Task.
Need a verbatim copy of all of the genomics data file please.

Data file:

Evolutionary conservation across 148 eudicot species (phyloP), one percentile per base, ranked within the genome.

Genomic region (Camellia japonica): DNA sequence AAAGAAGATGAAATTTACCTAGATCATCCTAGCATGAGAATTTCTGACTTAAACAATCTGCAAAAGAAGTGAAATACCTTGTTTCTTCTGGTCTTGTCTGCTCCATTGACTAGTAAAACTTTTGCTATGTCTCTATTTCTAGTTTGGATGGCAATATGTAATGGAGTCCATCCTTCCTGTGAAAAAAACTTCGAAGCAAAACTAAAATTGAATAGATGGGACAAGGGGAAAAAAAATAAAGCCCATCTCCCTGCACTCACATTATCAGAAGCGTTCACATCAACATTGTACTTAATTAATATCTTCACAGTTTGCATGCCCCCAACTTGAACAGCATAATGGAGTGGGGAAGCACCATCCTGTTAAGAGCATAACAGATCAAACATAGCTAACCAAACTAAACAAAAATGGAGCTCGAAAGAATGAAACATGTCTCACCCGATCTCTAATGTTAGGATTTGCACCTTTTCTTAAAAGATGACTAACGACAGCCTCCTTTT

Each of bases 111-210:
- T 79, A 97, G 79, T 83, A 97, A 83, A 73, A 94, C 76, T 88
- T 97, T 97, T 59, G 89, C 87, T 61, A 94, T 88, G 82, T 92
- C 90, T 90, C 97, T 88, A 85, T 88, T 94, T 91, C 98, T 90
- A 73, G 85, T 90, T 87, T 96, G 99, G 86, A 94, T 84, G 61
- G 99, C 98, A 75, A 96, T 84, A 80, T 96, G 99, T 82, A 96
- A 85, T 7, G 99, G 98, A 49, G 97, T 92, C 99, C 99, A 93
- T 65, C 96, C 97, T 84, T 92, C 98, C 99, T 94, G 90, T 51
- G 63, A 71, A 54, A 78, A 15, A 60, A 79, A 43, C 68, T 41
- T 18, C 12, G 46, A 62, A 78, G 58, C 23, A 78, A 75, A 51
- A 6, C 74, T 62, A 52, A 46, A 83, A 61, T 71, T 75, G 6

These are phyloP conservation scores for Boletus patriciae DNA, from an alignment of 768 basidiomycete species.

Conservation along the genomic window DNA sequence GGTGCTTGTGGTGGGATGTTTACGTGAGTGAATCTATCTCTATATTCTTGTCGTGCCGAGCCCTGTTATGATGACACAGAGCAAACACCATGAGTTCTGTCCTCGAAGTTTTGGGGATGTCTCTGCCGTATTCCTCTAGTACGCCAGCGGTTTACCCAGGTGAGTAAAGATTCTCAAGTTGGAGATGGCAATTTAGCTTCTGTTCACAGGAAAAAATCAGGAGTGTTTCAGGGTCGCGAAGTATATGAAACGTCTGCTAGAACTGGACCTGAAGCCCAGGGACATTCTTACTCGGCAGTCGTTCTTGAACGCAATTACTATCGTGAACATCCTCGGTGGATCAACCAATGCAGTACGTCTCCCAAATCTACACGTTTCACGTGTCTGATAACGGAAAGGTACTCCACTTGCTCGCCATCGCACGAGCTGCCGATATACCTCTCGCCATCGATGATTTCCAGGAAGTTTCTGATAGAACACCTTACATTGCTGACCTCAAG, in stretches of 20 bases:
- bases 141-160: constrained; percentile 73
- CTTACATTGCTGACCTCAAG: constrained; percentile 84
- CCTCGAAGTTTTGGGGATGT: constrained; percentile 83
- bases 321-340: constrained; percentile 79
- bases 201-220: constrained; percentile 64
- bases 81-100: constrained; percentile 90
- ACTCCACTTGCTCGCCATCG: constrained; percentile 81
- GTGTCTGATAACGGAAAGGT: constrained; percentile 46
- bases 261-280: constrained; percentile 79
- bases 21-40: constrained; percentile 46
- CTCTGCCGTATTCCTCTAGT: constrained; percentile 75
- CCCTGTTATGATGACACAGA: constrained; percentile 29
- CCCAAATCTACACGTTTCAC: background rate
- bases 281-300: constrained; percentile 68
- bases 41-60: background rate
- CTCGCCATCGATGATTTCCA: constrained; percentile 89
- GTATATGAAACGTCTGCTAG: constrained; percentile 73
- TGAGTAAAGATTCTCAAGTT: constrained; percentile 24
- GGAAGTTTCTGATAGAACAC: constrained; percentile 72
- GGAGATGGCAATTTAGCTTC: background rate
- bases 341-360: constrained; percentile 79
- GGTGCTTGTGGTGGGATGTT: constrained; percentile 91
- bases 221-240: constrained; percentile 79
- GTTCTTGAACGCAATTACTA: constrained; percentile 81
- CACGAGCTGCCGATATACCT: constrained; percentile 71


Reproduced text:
Evolutionary conservation across 148 eudicot species (phyloP), one percentile per base, ranked within the genome.

Genomic region (Camellia japonica): DNA sequence AAAGAAGATGAAATTTACCTAGATCATCCTAGCATGAGAATTTCTGACTTAAACAATCTGCAAAAGAAGTGAAATACCTTGTTTCTTCTGGTCTTGTCTGCTCCATTGACTAGTAAAACTTTTGCTATGTCTCTATTTCTAGTTTGGATGGCAATATGTAATGGAGTCCATCCTTCCTGTGAAAAAAACTTCGAAGCAAAACTAAAATTGAATAGATGGGACAAGGGGAAAAAAAATAAAGCCCATCTCCCTGCACTCACATTATCAGAAGCGTTCACATCAACATTGTACTTAATTAATATCTTCACAGTTTGCATGCCCCCAACTTGAACAGCATAATGGAGTGGGGAAGCACCATCCTGTTAAGAGCATAACAGATCAAACATAGCTAACCAAACTAAACAAAAATGGAGCTCGAAAGAATGAAACATGTCTCACCCGATCTCTAATGTTAGGATTTGCACCTTTTCTTAAAAGATGACTAACGACAGCCTCCTTTT

Each of bases 111-210:
- T 79, A 97, G 79, T 83, A 97, A 83, A 73, A 94, C 76, T 88
- T 97, T 97, T 59, G 89, C 87, T 61, A 94, T 88, G 82, T 92
- C 90, T 90, C 97, T 88, A 85, T 88, T 94, T 91, C 98, T 90
- A 73, G 85, T 90, T 87, T 96, G 99, G 86, A 94, T 84, G 61
- G 99, C 98, A 75, A 96, T 84, A 80, T 96, G 99, T 82, A 96
- A 85, T 7, G 99, G 98, A 49, G 97, T 92, C 99, C 99, A 93
- T 65, C 96, C 97, T 84, T 92, C 98, C 99, T 94, G 90, T 51
- G 63, A 71, A 54, A 78, A 15, A 60, A 79, A 43, C 68, T 41
- T 18, C 12, G 46, A 62, A 78, G 58, C 23, A 78, A 75, A 51
- A 6, C 74, T 62, A 52, A 46, A 83, A 61, T 71, T 75, G 6

These are phyloP conservation scores for Boletus patriciae DNA, from an alignment of 768 basidiomycete species.

Conservation along the genomic window DNA sequence GGTGCTTGTGGTGGGATGTTTACGTGAGTGAATCTATCTCTATATTCTTGTCGTGCCGAGCCCTGTTATGATGACACAGAGCAAACACCATGAGTTCTGTCCTCGAAGTTTTGGGGATGTCTCTGCCGTATTCCTCTAGTACGCCAGCGGTTTACCCAGGTGAGTAAAGATTCTCAAGTTGGAGATGGCAATTTAGCTTCTGTTCACAGGAAAAAATCAGGAGTGTTTCAGGGTCGCGAAGTATATGAAACGTCTGCTAGAACTGGACCTGAAGCCCAGGGACATTCTTACTCGGCAGTCGTTCTTGAACGCAATTACTATCGTGAACATCCTCGGTGGATCAACCAATGCAGTACGTCTCCCAAATCTACACGTTTCACGTGTCTGATAACGGAAAGGTACTCCACTTGCTCGCCATCGCACGAGCTGCCGATATACCTCTCGCCATCGATGATTTCCAGGAAGTTTCTGATAGAACACCTTACATTGCTGACCTCAAG, in stretches of 20 bases:
- bases 141-160: constrained; percentile 73
- CTTACATTGCTGACCTCAAG: constrained; percentile 84
- CCTCGAAGTTTTGGGGATGT: constrained; percentile 83
- bases 321-340: constrained; percentile 79
- bases 201-220: constrained; percentile 64
- bases 81-100: constrained; percentile 90
- ACTCCACTTGCTCGCCATCG: constrained; percentile 81
- GTGTCTGATAACGGAAAGGT: constrained; percentile 46
- bases 261-280: constrained; percentile 79
- bases 21-40: constrained; percentile 46
- CTCTGCCGTATTCCTCTAGT: constrained; percentile 75
- CCCTGTTATGATGACACAGA: constrained; percentile 29
- CCCAAATCTACACGTTTCAC: background rate
- bases 281-300: constrained; percentile 68
- bases 41-60: background rate
- CTCGCCATCGATGATTTCCA: constrained; percentile 89
- GTATATGAAACGTCTGCTAG: constrained; percentile 73
- TGAGTAAAGATTCTCAAGTT: constrained; percentile 24
- GGAAGTTTCTGATAGAACAC: constrained; percentile 72
- GGAGATGGCAATTTAGCTTC: background rate
- bases 341-360: constrained; percentile 79
- GGTGCTTGTGGTGGGATGTT: constrained; percentile 91
- bases 221-240: constrained; percentile 79
- GTTCTTGAACGCAATTACTA: constrained; percentile 81
- CACGAGCTGCCGATATACCT: constrained; percentile 71